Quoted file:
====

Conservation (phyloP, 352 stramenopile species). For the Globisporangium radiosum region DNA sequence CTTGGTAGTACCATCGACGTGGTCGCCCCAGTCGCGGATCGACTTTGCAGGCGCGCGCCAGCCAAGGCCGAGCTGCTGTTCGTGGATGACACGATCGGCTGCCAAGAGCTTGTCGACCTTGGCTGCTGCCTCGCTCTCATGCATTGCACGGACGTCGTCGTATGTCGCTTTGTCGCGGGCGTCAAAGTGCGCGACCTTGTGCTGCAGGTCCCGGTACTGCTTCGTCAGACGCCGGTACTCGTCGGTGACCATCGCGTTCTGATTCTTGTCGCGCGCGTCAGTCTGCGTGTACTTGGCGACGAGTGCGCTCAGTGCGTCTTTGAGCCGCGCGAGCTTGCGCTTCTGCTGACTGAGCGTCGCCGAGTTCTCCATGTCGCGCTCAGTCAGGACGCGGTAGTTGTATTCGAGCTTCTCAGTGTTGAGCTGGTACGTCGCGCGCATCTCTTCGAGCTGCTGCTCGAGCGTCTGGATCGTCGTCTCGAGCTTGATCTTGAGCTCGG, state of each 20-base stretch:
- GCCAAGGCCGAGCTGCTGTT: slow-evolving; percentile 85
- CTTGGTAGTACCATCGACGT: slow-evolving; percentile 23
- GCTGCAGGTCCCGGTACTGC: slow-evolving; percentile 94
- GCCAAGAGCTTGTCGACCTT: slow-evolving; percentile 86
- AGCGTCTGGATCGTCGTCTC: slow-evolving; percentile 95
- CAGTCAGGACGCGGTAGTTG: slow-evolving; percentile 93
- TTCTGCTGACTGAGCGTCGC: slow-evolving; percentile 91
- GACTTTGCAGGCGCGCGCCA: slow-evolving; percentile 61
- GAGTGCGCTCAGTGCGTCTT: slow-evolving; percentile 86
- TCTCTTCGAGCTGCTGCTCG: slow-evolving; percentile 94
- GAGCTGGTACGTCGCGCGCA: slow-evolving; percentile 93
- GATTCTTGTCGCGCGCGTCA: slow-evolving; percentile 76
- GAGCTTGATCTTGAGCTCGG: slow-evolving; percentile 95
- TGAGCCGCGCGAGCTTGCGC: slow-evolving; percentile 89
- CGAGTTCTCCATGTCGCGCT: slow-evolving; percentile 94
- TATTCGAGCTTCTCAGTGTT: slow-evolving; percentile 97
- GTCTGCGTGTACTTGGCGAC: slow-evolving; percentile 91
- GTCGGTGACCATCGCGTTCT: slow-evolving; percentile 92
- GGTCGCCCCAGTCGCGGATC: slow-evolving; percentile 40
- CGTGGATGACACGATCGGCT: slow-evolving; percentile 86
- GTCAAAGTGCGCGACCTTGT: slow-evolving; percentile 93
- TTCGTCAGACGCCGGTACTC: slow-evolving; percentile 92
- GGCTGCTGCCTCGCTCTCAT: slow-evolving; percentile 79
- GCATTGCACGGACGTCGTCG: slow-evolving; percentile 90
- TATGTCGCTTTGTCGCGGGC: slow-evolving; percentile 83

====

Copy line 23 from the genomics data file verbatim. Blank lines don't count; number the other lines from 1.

- TTCGTCAGACGCCGGTACTC: slow-evolving; percentile 92